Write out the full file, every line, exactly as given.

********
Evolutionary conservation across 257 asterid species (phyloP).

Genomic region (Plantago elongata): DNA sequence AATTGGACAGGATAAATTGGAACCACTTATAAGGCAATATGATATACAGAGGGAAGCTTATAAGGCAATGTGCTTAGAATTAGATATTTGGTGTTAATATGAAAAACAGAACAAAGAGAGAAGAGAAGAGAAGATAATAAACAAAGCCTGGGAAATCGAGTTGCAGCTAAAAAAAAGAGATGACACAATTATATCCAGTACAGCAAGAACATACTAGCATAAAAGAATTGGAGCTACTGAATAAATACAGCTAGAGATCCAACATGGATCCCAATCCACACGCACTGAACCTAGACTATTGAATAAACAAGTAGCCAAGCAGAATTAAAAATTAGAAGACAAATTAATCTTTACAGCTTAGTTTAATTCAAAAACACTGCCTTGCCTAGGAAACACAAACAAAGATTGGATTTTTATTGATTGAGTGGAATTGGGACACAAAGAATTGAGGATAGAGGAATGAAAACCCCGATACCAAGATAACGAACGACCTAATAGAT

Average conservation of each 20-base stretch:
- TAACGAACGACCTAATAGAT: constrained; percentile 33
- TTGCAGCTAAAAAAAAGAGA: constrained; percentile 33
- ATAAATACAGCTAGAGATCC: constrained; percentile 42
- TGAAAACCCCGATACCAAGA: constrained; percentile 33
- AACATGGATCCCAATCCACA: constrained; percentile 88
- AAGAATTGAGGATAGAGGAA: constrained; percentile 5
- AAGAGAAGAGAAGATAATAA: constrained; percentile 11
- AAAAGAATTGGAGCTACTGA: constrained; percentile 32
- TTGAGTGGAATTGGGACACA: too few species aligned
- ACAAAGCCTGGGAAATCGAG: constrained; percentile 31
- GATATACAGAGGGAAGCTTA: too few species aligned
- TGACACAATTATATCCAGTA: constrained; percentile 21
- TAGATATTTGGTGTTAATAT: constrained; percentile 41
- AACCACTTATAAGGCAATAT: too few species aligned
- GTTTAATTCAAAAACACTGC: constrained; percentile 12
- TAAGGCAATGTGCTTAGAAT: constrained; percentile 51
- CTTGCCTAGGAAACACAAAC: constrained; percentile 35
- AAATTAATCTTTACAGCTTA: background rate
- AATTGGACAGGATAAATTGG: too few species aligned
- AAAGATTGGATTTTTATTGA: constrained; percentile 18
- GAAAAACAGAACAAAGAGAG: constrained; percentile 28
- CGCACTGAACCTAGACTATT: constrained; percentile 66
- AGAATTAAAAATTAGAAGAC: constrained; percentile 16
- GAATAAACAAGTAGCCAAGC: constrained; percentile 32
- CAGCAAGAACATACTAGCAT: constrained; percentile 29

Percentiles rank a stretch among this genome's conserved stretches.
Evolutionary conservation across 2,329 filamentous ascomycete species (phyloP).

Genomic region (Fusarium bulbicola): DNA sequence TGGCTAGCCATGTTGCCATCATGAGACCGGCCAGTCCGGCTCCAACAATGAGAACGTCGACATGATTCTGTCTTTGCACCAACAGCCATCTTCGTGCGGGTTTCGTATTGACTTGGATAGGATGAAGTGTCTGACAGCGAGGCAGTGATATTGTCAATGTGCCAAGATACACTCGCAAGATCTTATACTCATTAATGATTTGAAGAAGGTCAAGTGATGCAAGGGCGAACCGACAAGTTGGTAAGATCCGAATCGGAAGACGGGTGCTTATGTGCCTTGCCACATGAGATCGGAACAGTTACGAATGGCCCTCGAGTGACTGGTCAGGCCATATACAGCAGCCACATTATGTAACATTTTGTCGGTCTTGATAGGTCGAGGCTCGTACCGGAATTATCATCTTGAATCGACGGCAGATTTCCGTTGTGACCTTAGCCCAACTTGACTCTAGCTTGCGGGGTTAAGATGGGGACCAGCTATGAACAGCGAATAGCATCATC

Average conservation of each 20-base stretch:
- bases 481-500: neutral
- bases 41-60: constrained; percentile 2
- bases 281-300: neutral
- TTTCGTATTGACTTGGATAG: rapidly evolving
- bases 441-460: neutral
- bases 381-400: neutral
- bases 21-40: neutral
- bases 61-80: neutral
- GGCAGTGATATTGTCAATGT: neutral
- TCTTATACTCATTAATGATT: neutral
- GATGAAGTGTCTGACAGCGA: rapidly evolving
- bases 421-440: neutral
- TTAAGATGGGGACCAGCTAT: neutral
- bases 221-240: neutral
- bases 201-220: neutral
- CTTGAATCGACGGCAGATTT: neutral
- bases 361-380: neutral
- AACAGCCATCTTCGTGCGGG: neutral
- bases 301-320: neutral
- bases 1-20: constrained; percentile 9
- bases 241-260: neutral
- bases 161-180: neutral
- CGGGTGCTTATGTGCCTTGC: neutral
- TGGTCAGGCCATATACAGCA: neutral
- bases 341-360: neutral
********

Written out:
Evolutionary conservation across 257 asterid species (phyloP).

Genomic region (Plantago elongata): DNA sequence AATTGGACAGGATAAATTGGAACCACTTATAAGGCAATATGATATACAGAGGGAAGCTTATAAGGCAATGTGCTTAGAATTAGATATTTGGTGTTAATATGAAAAACAGAACAAAGAGAGAAGAGAAGAGAAGATAATAAACAAAGCCTGGGAAATCGAGTTGCAGCTAAAAAAAAGAGATGACACAATTATATCCAGTACAGCAAGAACATACTAGCATAAAAGAATTGGAGCTACTGAATAAATACAGCTAGAGATCCAACATGGATCCCAATCCACACGCACTGAACCTAGACTATTGAATAAACAAGTAGCCAAGCAGAATTAAAAATTAGAAGACAAATTAATCTTTACAGCTTAGTTTAATTCAAAAACACTGCCTTGCCTAGGAAACACAAACAAAGATTGGATTTTTATTGATTGAGTGGAATTGGGACACAAAGAATTGAGGATAGAGGAATGAAAACCCCGATACCAAGATAACGAACGACCTAATAGAT

Average conservation of each 20-base stretch:
- TAACGAACGACCTAATAGAT: constrained; percentile 33
- TTGCAGCTAAAAAAAAGAGA: constrained; percentile 33
- ATAAATACAGCTAGAGATCC: constrained; percentile 42
- TGAAAACCCCGATACCAAGA: constrained; percentile 33
- AACATGGATCCCAATCCACA: constrained; percentile 88
- AAGAATTGAGGATAGAGGAA: constrained; percentile 5
- AAGAGAAGAGAAGATAATAA: constrained; percentile 11
- AAAAGAATTGGAGCTACTGA: constrained; percentile 32
- TTGAGTGGAATTGGGACACA: too few species aligned
- ACAAAGCCTGGGAAATCGAG: constrained; percentile 31
- GATATACAGAGGGAAGCTTA: too few species aligned
- TGACACAATTATATCCAGTA: constrained; percentile 21
- TAGATATTTGGTGTTAATAT: constrained; percentile 41
- AACCACTTATAAGGCAATAT: too few species aligned
- GTTTAATTCAAAAACACTGC: constrained; percentile 12
- TAAGGCAATGTGCTTAGAAT: constrained; percentile 51
- CTTGCCTAGGAAACACAAAC: constrained; percentile 35
- AAATTAATCTTTACAGCTTA: background rate
- AATTGGACAGGATAAATTGG: too few species aligned
- AAAGATTGGATTTTTATTGA: constrained; percentile 18
- GAAAAACAGAACAAAGAGAG: constrained; percentile 28
- CGCACTGAACCTAGACTATT: constrained; percentile 66
- AGAATTAAAAATTAGAAGAC: constrained; percentile 16
- GAATAAACAAGTAGCCAAGC: constrained; percentile 32
- CAGCAAGAACATACTAGCAT: constrained; percentile 29

Percentiles rank a stretch among this genome's conserved stretches.
Evolutionary conservation across 2,329 filamentous ascomycete species (phyloP).

Genomic region (Fusarium bulbicola): DNA sequence TGGCTAGCCATGTTGCCATCATGAGACCGGCCAGTCCGGCTCCAACAATGAGAACGTCGACATGATTCTGTCTTTGCACCAACAGCCATCTTCGTGCGGGTTTCGTATTGACTTGGATAGGATGAAGTGTCTGACAGCGAGGCAGTGATATTGTCAATGTGCCAAGATACACTCGCAAGATCTTATACTCATTAATGATTTGAAGAAGGTCAAGTGATGCAAGGGCGAACCGACAAGTTGGTAAGATCCGAATCGGAAGACGGGTGCTTATGTGCCTTGCCACATGAGATCGGAACAGTTACGAATGGCCCTCGAGTGACTGGTCAGGCCATATACAGCAGCCACATTATGTAACATTTTGTCGGTCTTGATAGGTCGAGGCTCGTACCGGAATTATCATCTTGAATCGACGGCAGATTTCCGTTGTGACCTTAGCCCAACTTGACTCTAGCTTGCGGGGTTAAGATGGGGACCAGCTATGAACAGCGAATAGCATCATC

Average conservation of each 20-base stretch:
- bases 481-500: neutral
- bases 41-60: constrained; percentile 2
- bases 281-300: neutral
- TTTCGTATTGACTTGGATAG: rapidly evolving
- bases 441-460: neutral
- bases 381-400: neutral
- bases 21-40: neutral
- bases 61-80: neutral
- GGCAGTGATATTGTCAATGT: neutral
- TCTTATACTCATTAATGATT: neutral
- GATGAAGTGTCTGACAGCGA: rapidly evolving
- bases 421-440: neutral
- TTAAGATGGGGACCAGCTAT: neutral
- bases 221-240: neutral
- bases 201-220: neutral
- CTTGAATCGACGGCAGATTT: neutral
- bases 361-380: neutral
- AACAGCCATCTTCGTGCGGG: neutral
- bases 301-320: neutral
- bases 1-20: constrained; percentile 9
- bases 241-260: neutral
- bases 161-180: neutral
- CGGGTGCTTATGTGCCTTGC: neutral
- TGGTCAGGCCATATACAGCA: neutral
- bases 341-360: neutral